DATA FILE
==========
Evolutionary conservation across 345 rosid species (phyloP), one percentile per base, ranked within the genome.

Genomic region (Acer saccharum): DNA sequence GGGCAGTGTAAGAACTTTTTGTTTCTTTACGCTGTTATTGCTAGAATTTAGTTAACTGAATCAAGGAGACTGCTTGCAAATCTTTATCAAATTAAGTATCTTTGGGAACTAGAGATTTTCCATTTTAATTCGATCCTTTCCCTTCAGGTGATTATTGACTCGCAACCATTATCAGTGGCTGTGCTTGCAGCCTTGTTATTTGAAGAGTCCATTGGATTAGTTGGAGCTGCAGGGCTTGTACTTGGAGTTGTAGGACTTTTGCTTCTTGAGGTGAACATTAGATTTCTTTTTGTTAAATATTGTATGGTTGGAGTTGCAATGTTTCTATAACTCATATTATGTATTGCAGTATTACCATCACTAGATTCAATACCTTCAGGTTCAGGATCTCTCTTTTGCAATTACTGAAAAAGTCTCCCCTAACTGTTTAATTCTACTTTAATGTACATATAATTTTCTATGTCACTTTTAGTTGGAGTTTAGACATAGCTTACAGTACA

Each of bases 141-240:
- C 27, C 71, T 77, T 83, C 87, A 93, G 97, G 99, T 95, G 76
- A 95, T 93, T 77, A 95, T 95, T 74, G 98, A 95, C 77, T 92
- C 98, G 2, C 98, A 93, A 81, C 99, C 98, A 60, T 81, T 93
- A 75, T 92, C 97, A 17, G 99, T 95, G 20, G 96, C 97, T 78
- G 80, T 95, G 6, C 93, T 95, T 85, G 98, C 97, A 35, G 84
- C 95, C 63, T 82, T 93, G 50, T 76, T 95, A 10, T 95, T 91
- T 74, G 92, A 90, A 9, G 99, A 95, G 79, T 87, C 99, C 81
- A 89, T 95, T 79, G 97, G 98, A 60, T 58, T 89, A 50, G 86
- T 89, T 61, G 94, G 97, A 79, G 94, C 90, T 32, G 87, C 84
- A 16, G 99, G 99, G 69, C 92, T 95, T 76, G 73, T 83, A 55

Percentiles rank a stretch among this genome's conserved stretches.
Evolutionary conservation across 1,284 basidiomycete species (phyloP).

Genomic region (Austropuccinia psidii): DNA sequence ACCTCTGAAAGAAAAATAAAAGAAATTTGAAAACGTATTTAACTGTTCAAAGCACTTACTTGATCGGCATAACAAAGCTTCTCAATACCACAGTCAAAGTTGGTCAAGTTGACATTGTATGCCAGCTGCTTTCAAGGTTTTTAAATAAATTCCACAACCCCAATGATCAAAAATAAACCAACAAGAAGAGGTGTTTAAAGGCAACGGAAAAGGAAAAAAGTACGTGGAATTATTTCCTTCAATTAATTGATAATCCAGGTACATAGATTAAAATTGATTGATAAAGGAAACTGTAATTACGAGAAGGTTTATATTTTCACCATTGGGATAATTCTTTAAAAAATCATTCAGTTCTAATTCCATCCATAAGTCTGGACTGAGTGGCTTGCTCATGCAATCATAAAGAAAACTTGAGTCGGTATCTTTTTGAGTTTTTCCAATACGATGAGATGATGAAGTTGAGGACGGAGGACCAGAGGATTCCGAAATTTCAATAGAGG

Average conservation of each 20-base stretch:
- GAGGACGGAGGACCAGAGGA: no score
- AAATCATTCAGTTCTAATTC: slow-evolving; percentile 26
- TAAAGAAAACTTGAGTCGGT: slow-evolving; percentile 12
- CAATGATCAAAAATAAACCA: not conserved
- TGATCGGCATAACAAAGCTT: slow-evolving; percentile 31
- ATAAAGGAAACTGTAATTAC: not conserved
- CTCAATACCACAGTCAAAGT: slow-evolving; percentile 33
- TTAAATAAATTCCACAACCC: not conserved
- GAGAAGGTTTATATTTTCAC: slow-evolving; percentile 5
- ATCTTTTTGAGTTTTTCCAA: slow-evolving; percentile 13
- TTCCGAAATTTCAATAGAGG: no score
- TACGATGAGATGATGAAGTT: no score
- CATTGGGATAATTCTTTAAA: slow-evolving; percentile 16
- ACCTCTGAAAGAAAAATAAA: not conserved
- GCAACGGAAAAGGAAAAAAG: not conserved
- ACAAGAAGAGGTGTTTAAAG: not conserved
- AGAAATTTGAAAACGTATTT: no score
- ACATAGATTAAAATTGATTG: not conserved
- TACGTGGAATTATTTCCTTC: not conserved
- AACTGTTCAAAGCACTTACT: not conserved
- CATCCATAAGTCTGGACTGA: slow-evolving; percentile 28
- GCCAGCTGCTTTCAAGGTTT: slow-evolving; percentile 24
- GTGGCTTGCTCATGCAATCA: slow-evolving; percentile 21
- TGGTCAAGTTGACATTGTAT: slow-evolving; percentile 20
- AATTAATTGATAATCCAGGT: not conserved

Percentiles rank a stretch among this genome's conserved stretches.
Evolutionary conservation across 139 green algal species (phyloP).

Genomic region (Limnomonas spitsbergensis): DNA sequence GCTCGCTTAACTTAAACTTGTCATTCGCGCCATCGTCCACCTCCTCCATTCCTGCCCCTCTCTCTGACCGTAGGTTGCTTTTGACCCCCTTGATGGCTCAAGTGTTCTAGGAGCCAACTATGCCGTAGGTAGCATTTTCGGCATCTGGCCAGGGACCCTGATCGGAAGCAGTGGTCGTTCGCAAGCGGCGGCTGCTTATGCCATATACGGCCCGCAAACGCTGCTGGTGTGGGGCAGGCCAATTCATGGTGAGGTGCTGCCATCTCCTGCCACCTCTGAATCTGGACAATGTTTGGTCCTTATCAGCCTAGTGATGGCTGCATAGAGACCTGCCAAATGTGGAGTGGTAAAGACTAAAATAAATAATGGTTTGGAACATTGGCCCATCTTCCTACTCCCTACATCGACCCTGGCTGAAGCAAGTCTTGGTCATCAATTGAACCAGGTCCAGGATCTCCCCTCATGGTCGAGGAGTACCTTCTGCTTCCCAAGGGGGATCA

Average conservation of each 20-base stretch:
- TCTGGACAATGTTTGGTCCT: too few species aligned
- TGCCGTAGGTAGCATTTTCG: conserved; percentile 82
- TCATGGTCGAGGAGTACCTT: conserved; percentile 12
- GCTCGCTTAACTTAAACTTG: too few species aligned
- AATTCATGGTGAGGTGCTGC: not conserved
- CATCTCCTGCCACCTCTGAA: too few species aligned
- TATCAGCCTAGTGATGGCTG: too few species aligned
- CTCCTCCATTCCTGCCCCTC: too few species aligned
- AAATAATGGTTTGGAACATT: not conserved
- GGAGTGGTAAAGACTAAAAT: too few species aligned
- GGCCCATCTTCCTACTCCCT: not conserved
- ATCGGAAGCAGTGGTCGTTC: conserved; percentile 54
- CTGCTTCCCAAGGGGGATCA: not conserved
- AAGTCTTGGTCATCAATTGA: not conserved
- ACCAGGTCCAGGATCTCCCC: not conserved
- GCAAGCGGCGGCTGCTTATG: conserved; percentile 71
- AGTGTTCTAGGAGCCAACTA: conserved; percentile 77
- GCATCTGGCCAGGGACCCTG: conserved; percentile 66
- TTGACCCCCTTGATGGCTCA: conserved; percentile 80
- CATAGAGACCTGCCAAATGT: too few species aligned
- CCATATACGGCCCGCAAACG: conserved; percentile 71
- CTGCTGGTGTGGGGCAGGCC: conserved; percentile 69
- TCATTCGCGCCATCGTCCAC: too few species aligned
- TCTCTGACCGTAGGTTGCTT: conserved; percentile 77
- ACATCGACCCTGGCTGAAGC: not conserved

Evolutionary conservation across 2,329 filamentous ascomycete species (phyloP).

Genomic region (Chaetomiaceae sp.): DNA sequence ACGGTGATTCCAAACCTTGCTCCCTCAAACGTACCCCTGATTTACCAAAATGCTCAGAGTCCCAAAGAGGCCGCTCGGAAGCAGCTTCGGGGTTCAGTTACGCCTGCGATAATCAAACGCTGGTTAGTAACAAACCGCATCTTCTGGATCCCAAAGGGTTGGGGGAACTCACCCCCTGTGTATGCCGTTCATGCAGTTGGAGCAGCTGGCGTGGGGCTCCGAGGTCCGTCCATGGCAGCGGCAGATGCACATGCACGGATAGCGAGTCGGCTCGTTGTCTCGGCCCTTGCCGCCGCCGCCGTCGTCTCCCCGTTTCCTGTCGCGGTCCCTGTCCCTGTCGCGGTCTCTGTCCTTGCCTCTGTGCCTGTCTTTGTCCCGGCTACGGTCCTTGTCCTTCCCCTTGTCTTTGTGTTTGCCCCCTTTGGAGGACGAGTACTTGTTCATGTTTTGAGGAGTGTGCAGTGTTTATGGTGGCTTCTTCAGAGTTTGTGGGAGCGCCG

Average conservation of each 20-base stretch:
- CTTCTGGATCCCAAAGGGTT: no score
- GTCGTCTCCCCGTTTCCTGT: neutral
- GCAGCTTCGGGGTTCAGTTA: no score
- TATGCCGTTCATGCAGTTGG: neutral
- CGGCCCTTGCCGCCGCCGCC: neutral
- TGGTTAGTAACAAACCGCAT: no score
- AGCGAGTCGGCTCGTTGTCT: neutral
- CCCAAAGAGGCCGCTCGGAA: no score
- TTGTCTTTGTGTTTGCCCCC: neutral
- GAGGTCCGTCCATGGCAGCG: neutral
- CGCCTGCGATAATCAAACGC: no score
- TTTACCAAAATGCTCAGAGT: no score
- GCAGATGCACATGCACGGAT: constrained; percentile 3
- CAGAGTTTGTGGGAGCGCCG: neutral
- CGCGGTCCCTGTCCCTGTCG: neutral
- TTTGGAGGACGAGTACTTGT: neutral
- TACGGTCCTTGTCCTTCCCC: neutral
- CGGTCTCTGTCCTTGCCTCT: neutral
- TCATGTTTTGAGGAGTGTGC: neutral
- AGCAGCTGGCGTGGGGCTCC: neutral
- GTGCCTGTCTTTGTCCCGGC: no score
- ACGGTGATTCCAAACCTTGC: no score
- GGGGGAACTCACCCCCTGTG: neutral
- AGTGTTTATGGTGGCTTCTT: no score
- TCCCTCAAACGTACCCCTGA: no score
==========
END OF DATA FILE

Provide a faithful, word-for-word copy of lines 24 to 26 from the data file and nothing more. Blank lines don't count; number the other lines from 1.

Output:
- CTCAATACCACAGTCAAAGT: slow-evolving; percentile 33
- TTAAATAAATTCCACAACCC: not conserved
- GAGAAGGTTTATATTTTCAC: slow-evolving; percentile 5